Unfortunately life can be unpredictable. No doubt, discussing your own death is an uncomfortable subject for you and your family. However, you need to ensure that if anything was to happen to you and/or your spouse, your family and children are protected. You can accomplish this by having a Will, Trust, and/or a Medical Power of Attorney.
Benefits of having a will, trust and/or a medical power of attorneys
· Allowing your estate (i.e. all of your assets such as properties, cash, life insurance policy, etc.) to pass to others without a Will or a Trust can often be more expensive and time consuming. Although, all estates, with or without a Will, must go through the probate process (a legal process by which estate is passed from the deceased to his/her heirs), having a Will would speed up the process.
· Helps ensure that your estate passes to the intended beneficiaries.
· Ensures that you choose the individual(s) who will care for your minor children in case of your premature death.
· Dictates how your minor children and other beneficiaries receive and use the money.
· Careful estate planning can minimize inheritance taxes that your beneficiaries would otherwise incur.
· Preserves your wishes as to certain end-of life situations (i.e. life support, artificial nourishment).
· Executing a durable power of attorney designates someone to act on your behalf to make medical decisions if you are mentally incapable of making those decisions yourself, without the need of having the court appoint a guardian.
· A carefully drafted Will can help prevent disputes among family members regarding your assets.
· A Will gives you the peace of mind that you have prepared for the unpredictable and that you have a plan in place to care for your loved ones.
5 Key Questions to Consider
1. Who will be named as your beneficiaries? This can be one or multiple individuals, and/or nonprofit organizations.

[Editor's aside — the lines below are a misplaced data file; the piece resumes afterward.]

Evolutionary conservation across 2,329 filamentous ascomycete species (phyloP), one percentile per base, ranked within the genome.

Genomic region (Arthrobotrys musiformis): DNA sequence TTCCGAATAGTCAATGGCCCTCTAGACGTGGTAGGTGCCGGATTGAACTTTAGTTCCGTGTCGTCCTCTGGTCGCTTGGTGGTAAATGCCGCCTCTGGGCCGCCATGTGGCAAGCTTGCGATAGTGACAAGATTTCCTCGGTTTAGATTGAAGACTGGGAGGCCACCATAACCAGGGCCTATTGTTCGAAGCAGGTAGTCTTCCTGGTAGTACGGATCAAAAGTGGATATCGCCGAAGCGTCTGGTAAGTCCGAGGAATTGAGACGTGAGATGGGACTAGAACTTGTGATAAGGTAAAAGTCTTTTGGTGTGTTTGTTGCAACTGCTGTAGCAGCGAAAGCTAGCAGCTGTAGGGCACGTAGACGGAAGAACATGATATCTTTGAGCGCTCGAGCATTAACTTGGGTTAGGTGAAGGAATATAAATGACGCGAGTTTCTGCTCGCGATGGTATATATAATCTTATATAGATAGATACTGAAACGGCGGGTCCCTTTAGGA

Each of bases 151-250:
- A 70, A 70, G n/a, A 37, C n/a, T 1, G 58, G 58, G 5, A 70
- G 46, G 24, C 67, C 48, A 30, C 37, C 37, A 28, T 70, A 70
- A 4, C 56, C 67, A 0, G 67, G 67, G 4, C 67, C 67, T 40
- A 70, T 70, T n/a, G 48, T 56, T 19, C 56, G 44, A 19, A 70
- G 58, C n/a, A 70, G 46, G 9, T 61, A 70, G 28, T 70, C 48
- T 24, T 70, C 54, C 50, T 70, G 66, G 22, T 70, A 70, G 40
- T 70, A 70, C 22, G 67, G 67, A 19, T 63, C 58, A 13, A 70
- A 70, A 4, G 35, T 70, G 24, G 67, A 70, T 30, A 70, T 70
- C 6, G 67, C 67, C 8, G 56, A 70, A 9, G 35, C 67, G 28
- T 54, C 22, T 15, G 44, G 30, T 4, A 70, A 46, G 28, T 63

2. Who will be named as an executor (someone who manages the assets and distributes them to the intended beneficiaries) of your estate? You can name an individual or an institution. Keep in mind that being an executor of an estate is a time consuming process. Elect someone who has the time and the required skills to perform this function. You may want to consider having a family member or a friend as a co-executor along with an institution.
3. How will your assets be distributed among your beneficiaries? Although, this may seem straight forward, there could be intricacies when it comes to assets that are being financed (mortgaged). You may also need to take into consideration costs associated with the sale of those assets prior to distribution of the money to your beneficiaries.
4. If you have minor children, who will be named as a guardian? You may also need to consider creating a trust and naming a trustee to protect their inheritance.
5. If you have divorced and remarried, you may need to consider spouses children from a previous marriage. Ask your attorney how to ensure that your assets are divided according to your wishes.
Most importantly, remember to keep your Will, Trust, and/or Medical Power of Attorney up to date. If you have changes to beneficiaries, executors, trustees, guardians, financial circumstances, or any other changes, please make sure to reflect those changes on the respective documents.
Article written by Tatyana Agarunov of Agarunov Law Firm, an attorney licensed in the States of New York and New Jersey.
This article does not constitute legal advice. This article is not intended to create, and does not create, an attorney-client relationship, and you should not act or rely on any information in this article.